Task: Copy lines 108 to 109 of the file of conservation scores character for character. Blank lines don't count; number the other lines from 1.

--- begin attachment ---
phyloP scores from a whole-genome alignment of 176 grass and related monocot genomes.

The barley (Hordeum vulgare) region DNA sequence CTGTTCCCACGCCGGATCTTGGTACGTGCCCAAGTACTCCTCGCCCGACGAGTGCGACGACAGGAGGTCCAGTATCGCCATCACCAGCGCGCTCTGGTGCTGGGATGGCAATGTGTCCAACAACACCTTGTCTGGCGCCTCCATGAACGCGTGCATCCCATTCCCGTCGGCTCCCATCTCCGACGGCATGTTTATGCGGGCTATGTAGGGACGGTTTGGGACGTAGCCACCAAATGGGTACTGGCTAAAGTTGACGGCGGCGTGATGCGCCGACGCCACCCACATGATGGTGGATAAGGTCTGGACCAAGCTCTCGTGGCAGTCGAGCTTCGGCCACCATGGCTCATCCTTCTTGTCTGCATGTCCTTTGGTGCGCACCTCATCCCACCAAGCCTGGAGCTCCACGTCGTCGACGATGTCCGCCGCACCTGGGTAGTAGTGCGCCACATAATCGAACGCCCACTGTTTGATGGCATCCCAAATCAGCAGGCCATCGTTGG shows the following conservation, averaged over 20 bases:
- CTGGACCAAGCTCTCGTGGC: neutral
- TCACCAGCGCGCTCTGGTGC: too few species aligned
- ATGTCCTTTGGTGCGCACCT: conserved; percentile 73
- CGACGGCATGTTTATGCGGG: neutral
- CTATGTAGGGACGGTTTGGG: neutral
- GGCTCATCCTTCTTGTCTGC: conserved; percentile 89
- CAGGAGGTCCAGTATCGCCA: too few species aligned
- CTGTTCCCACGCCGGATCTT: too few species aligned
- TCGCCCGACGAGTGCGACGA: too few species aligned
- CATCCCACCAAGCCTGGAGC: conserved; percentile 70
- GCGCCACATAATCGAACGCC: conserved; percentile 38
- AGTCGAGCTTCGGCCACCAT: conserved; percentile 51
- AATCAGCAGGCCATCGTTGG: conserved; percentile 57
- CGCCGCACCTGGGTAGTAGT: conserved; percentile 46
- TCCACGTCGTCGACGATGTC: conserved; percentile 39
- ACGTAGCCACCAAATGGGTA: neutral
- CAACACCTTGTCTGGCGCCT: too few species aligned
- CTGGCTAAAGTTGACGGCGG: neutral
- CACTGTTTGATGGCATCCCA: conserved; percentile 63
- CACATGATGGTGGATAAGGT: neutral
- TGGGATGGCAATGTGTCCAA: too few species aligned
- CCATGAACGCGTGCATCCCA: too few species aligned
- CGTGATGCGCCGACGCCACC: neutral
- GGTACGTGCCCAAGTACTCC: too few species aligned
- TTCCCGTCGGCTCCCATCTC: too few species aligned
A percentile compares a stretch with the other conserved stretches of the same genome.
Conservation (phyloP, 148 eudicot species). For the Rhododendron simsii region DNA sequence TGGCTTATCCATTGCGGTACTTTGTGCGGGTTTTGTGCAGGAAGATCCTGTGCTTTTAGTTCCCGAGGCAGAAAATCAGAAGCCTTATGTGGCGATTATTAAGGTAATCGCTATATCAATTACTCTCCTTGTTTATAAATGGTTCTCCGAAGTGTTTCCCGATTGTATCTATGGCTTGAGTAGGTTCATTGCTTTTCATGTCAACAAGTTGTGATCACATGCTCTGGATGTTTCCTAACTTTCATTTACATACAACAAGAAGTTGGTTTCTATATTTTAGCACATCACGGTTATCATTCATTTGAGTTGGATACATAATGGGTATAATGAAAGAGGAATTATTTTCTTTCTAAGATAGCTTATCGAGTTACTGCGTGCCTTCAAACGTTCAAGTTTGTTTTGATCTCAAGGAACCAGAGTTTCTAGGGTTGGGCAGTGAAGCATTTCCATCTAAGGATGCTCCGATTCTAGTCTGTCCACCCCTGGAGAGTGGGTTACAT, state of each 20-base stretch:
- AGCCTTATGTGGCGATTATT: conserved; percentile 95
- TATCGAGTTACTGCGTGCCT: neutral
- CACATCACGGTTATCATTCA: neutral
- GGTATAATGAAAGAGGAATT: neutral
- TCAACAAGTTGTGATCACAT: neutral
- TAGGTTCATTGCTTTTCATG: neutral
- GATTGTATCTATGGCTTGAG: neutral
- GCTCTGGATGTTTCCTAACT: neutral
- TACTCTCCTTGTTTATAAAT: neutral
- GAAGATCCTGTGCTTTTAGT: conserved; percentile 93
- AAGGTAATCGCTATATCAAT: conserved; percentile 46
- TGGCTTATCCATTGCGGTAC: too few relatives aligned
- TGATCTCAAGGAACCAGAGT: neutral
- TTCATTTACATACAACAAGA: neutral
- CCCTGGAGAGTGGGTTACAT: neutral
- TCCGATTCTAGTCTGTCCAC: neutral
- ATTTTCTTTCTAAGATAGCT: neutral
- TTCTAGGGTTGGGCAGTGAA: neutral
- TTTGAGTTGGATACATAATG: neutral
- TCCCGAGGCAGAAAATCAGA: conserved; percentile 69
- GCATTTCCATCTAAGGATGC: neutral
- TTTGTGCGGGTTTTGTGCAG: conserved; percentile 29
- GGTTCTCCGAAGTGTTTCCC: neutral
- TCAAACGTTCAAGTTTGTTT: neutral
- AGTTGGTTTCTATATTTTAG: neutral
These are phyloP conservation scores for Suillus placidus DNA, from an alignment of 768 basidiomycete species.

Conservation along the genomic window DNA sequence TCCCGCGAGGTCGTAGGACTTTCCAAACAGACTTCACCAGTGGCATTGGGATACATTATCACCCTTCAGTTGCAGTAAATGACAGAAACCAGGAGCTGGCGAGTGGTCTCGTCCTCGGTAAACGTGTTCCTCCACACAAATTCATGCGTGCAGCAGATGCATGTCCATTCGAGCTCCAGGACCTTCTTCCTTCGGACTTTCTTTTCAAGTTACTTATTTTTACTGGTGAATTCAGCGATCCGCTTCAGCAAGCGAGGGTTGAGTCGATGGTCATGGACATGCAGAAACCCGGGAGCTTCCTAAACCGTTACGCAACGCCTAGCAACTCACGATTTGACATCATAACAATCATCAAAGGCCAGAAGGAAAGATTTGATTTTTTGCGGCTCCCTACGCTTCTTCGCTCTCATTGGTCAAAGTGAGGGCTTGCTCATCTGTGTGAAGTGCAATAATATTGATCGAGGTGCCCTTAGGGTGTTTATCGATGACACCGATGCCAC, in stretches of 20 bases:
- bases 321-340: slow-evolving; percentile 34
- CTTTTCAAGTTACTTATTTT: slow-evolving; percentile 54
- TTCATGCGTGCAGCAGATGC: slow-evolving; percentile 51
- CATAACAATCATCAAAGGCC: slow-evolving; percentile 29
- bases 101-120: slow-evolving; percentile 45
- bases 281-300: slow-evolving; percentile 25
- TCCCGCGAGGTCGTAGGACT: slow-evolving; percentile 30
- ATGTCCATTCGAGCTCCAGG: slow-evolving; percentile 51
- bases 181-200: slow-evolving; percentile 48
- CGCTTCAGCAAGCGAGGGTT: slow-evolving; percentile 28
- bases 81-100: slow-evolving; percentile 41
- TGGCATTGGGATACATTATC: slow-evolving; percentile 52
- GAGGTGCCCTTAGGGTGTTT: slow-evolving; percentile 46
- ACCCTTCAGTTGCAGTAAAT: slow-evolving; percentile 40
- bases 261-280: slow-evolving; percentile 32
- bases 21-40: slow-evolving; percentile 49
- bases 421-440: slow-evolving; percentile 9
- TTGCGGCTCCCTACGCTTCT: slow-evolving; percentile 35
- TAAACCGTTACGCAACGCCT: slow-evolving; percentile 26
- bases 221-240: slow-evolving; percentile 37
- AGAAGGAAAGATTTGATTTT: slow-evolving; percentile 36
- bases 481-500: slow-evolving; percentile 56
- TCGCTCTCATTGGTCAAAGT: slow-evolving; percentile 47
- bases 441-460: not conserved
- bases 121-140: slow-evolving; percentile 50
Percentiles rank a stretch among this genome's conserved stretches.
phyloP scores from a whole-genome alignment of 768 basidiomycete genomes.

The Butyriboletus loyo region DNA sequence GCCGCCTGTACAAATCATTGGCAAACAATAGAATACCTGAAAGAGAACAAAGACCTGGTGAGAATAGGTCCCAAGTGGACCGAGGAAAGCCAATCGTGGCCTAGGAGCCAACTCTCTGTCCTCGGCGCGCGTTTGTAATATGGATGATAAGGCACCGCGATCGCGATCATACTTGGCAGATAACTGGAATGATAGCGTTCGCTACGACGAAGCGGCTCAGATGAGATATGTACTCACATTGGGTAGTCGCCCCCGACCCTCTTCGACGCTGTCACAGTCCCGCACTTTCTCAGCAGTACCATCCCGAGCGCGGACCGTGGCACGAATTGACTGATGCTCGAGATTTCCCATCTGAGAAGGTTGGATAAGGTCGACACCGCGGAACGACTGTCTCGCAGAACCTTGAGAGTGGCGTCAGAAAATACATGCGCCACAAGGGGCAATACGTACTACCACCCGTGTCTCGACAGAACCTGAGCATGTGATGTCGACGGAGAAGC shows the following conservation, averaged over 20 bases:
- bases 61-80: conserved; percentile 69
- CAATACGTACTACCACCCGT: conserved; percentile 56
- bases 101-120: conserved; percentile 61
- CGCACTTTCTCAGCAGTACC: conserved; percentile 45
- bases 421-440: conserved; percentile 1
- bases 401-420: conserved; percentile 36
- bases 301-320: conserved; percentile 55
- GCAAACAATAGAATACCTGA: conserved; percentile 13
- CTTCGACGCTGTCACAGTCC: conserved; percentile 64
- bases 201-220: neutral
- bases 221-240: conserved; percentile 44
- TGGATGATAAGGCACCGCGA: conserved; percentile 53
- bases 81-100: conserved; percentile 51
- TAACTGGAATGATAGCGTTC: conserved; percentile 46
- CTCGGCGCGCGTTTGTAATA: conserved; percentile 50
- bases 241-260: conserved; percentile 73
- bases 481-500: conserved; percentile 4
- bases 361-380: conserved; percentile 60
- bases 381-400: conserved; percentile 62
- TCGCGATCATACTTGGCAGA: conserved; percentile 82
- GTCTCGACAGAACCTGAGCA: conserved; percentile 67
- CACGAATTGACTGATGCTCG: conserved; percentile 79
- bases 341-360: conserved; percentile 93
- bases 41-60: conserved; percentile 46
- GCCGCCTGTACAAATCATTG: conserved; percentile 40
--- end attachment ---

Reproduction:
- bases 41-60: conserved; percentile 46
- GCCGCCTGTACAAATCATTG: conserved; percentile 40